DĀMOS: Database of Mycenaean at Oslo

DĀMOS (Database of Mycenaean at Oslo) aims at being an annotated electronic corpus of all the published Mycenaean texts.
The earliest written evidence of the Greek language is comprised of inscriptions from ca. XIV-XII B.C., written in a syllabic script which we call Linear B and was deciphered only in 1952. The language of the inscriptions is referred to as Mycenaean Greek. This project aims at creating a complete, annotated and searchable corpus of the texts written in Linear B.

Mycenaean texts are generally administrative documents, dating from ca 1450 to 1150 B.C., written mostly on clay tablets in a syllabic script that we call Linear B. They have been found within the rests of the Mycenaean palaces both on Crete and mainland Greece. They amount to something less then 6000 documents, although many of them are brief or fragmentary texts.
Linear B is a syllabic script not related to the later Greek alphabets. It belongs to a family of writing systems used in the Aegean area in the II and I millennium B.C., of which only Linear B and the Cypriot syllabary of the I millennium have been satisfactorily deciphered. It is important to remark that although Linear B as a writing system seems to have functioned well as a tool for recording administrative information, it is not in fact a very efficient instrument for rendering the phonetic system of Greek, since it presents many inaccuracies and deficiencies in this regard. This fact, together with the nature of the texts, sometimes makes our interpretation of the texts and of their language quite uncertain. This, in turn, shows well how important the opportunity is, which an annotated electronic corpus offers, of systematically crossing all the information available at the different levels of analysis and within the whole of the extant Mycenaean texts.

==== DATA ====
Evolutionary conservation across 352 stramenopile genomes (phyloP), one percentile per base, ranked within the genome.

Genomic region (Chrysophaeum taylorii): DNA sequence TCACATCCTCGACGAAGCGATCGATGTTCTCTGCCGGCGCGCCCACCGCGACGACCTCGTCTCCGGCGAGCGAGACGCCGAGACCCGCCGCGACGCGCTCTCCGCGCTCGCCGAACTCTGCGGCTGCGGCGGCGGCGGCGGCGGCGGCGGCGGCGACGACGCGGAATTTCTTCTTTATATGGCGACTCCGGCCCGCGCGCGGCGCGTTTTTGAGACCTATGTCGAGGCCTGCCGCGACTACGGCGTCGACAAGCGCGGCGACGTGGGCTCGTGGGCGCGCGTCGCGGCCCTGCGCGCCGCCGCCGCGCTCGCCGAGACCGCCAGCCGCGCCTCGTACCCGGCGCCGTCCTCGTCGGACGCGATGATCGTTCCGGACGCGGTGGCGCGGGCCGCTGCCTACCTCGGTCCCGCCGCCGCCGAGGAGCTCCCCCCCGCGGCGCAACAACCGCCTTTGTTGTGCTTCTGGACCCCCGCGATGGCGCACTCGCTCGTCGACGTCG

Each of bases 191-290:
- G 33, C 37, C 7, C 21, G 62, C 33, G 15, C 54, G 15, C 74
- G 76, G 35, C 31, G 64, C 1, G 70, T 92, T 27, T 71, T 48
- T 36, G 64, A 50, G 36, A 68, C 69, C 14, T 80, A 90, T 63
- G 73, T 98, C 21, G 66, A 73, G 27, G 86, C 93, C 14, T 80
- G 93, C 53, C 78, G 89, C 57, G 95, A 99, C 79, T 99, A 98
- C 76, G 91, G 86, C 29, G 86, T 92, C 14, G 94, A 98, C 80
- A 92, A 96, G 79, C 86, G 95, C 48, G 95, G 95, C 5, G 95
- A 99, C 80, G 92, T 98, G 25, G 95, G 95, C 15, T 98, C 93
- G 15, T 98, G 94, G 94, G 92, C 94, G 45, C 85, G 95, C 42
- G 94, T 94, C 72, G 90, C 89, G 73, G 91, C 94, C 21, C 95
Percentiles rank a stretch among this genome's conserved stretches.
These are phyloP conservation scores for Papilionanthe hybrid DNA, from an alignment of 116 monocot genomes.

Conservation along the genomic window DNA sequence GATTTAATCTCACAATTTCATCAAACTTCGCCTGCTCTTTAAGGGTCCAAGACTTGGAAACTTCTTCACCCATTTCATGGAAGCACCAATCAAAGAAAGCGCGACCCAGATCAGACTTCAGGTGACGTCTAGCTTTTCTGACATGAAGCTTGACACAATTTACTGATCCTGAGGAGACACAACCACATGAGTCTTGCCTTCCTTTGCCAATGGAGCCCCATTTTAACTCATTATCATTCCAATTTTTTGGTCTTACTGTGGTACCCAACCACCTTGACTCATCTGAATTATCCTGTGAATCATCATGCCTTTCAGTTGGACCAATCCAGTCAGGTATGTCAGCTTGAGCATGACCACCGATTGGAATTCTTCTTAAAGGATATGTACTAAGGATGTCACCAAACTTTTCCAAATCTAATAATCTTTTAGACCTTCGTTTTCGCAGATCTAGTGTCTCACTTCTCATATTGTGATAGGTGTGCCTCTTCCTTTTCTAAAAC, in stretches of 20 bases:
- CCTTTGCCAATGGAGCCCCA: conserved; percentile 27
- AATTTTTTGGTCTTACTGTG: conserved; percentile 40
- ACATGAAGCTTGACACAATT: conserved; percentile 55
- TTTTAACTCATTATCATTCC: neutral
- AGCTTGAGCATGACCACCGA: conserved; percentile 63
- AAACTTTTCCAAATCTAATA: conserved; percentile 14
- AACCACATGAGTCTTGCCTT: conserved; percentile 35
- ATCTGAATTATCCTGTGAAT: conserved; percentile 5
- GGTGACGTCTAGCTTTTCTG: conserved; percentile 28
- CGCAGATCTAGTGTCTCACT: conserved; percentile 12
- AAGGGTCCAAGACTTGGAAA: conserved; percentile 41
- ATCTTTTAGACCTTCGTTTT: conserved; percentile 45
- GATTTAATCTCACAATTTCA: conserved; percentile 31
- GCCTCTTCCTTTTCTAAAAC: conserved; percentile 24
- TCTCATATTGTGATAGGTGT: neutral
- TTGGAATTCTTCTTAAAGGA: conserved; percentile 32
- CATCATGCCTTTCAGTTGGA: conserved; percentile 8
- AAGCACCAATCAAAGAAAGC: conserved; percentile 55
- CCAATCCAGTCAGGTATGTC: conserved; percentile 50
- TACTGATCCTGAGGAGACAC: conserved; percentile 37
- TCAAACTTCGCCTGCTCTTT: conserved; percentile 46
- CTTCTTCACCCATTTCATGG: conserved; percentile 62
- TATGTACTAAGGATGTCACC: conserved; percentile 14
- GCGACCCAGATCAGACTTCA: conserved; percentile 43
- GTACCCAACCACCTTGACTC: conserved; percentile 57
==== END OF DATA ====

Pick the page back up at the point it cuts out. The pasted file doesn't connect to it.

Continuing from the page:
The language of the documents, being the oldest attestation of an Indo-European language after Hittite and the only attestation of a Greek dialect in the II millennium B.C., presents several archaic and interesting linguistic features and poses some questions crucial for the history of the Greek language (and for the field of comparative Indo-European linguistics in general), which, especially because of the mentioned limitations of the content of the documents and the shortcomings of the writing system, are still in need of an appropriate, if not definitive, answer.

Here you can see a list of the documents in DAMOS for which a link to an image has been added (see under). Here you can download the same list as an Excel file.

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